Featured Research

from universities, journals, and other organizations

Artificial butterfly in flight and filmed

Date:
May 20, 2010
Source:
Institute of Physics
Summary:
A group of Japanese researchers have succeeded in building a fully functional replica model -- an ornithopter -- of a swallowtail butterfly, and they have filmed their model butterfly flying.

Screenshot of video showing Japanese researchers demonstrating the forward flying motion of the swallowtail butterfly through their artificial ornithopter.
Credit: Courtesy of Institute of Physics

A group of Japanese researchers, who are publishing their findings IOP Publishing's Bioinspiration & Biomimetics, have succeeded n building a fully functional replica model -- an ornithopter -- of a swallowtail butterfly, and they have filmed their model butterfly flying.

Related Articles


Among the various types of butterflies, swallowtails are unique in that their wing area is very large relative to their body mass. This combined with their overlapping fore wings means that their flapping frequency is comparatively low and their general wing motion severely restricted.

As a result, swallowtails' ability to actively control the aerodynamic force of their wings is limited and their body motion is a passive reaction to the simple flapping motion, and not -- as common in other types of butterfly -- an active reaction to aerodynamics.

To prove that the swallowtail achieves forward flight with simple flapping motions, the researchers built a lifelike ornithopter in the same dimensions as the butterfly, copying the swallowtail's distinct wing shape and the thin membranes and veins that cover its wings.

Using motion analysis software, the researchers were able to monitor the ornithopter's aerodynamic performance, showing that flight can be realised with simple flapping motions without feedback control, a model which can be applied to future aerodynamic systems.

You can watch the video about the research on IOP's YouTube channel at: http://www.youtube.com/watch?v=Bcm4s1af56Q


Story Source:

The above story is based on materials provided by Institute of Physics. Note: Materials may be edited for content and length.


Journal Reference:

  1. Hiroto Tanaka and Isao Shimoyama. Forward flight of swallowtail butterfly with simple flapping motion. Bioinspiration & Biomimetics, 2010; 5: 026003 [link]

Cite This Page:

Institute of Physics. "Artificial butterfly in flight and filmed." ScienceDaily. ScienceDaily, 20 May 2010. <www.sciencedaily.com/releases/2010/05/100519205506.htm>.
Institute of Physics. (2010, May 20). Artificial butterfly in flight and filmed. ScienceDaily. Retrieved December 21, 2014 from www.sciencedaily.com/releases/2010/05/100519205506.htm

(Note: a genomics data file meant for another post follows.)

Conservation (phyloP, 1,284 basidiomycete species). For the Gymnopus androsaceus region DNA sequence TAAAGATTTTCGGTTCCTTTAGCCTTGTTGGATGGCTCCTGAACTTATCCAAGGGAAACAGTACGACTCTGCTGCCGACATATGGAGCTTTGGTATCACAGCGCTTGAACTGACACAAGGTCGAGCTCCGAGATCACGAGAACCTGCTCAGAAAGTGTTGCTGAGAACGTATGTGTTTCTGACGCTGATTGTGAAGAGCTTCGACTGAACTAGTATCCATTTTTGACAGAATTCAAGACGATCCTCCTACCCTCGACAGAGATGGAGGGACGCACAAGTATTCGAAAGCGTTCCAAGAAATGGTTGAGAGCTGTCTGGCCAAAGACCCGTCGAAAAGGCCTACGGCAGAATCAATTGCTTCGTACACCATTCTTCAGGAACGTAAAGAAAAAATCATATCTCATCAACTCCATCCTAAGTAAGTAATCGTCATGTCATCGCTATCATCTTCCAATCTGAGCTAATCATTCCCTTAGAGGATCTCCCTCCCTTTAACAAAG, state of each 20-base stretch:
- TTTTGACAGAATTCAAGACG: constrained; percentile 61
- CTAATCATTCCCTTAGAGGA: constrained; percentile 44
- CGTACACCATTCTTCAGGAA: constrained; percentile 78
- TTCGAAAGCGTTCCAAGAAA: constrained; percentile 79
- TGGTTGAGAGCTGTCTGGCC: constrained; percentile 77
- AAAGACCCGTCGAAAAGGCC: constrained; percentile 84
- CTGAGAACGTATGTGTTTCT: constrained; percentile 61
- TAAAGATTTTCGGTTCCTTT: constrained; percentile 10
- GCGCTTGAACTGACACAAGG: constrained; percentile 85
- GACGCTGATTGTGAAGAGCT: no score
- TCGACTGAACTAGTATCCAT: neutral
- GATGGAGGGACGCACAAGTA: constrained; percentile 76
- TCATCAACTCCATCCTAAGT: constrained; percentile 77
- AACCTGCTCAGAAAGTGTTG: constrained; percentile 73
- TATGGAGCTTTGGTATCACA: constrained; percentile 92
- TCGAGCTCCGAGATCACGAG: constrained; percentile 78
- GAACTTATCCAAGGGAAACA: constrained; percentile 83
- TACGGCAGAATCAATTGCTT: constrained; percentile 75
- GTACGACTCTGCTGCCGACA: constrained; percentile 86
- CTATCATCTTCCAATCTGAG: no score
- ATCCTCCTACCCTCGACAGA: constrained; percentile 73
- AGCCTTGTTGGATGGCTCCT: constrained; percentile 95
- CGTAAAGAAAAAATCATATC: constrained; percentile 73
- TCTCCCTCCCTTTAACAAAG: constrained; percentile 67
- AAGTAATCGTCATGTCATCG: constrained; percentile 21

Institute of Physics. "Artificial butterfly in flight and filmed." ScienceDaily. www.sciencedaily.com/releases/2010/05/100519205506.htm (accessed December 21, 2014).

Share This


More From ScienceDaily



More Plants & Animals News

Sunday, December 21, 2014

Featured Research

from universities, journals, and other organizations


Featured Videos

from AP, Reuters, AFP, and other news services

Researchers Test Colombian Village With High Alzheimer's Rates

Researchers Test Colombian Village With High Alzheimer's Rates

AFP (Dec. 19, 2014) In Yarumal, a village in N. Colombia, Alzheimer's has ravaged a disproportionately large number of families. A genetic "curse" that may pave the way for research on how to treat the disease that claims a new victim every four seconds. Duration: 02:42 Video provided by AFP
Powered by NewsLook.com
Monarch Butterflies Descend Upon Mexican Forest During Annual Migration

Monarch Butterflies Descend Upon Mexican Forest During Annual Migration

Reuters - Light News Video Online (Dec. 19, 2014) Millions of monarch butterflies begin to descend onto Mexico as part of their annual migration south. Rough Cut (no reporter narration) Video provided by Reuters
Powered by NewsLook.com
The Best Protein-Filled Foods to Energize You for the New Year

The Best Protein-Filled Foods to Energize You for the New Year

Buzz60 (Dec. 19, 2014) The new year is coming and nothing will energize you more for 2015 than protein-filled foods. Fitness and nutrition expert John Basedow (@JohnBasedow) gives his favorite high protein foods that will help you build muscle, lose fat and have endless energy. Video provided by Buzz60
Powered by NewsLook.com
Birds Might Be Better Meteorologists Than Us

Birds Might Be Better Meteorologists Than Us

Newsy (Dec. 19, 2014) A new study suggests a certain type of bird was able to sense a tornado outbreak that moved through the U.S. a day before it hit. Video provided by Newsy
Powered by NewsLook.com

Search ScienceDaily

Number of stories in archives: 140,361

Find with keyword(s):
Enter a keyword or phrase to search ScienceDaily for related topics and research stories.

Save/Print:
Share:

Breaking News:

Strange & Offbeat Stories


Plants & Animals

Earth & Climate

Fossils & Ruins

In Other News

... from NewsDaily.com

Science News

Health News

Environment News

Technology News



Save/Print:
Share:

Free Subscriptions


Get the latest science news with ScienceDaily's free email newsletters, updated daily and weekly. Or view hourly updated newsfeeds in your RSS reader:

Get Social & Mobile


Keep up to date with the latest news from ScienceDaily via social networks and mobile apps:

Have Feedback?


Tell us what you think of ScienceDaily -- we welcome both positive and negative comments. Have any problems using the site? Questions?
Mobile: iPhone Android Web
Follow: Facebook Twitter Google+
Subscribe: RSS Feeds Email Newsletters
Latest Headlines Health & Medicine Mind & Brain Space & Time Matter & Energy Computers & Math Plants & Animals Earth & Climate Fossils & Ruins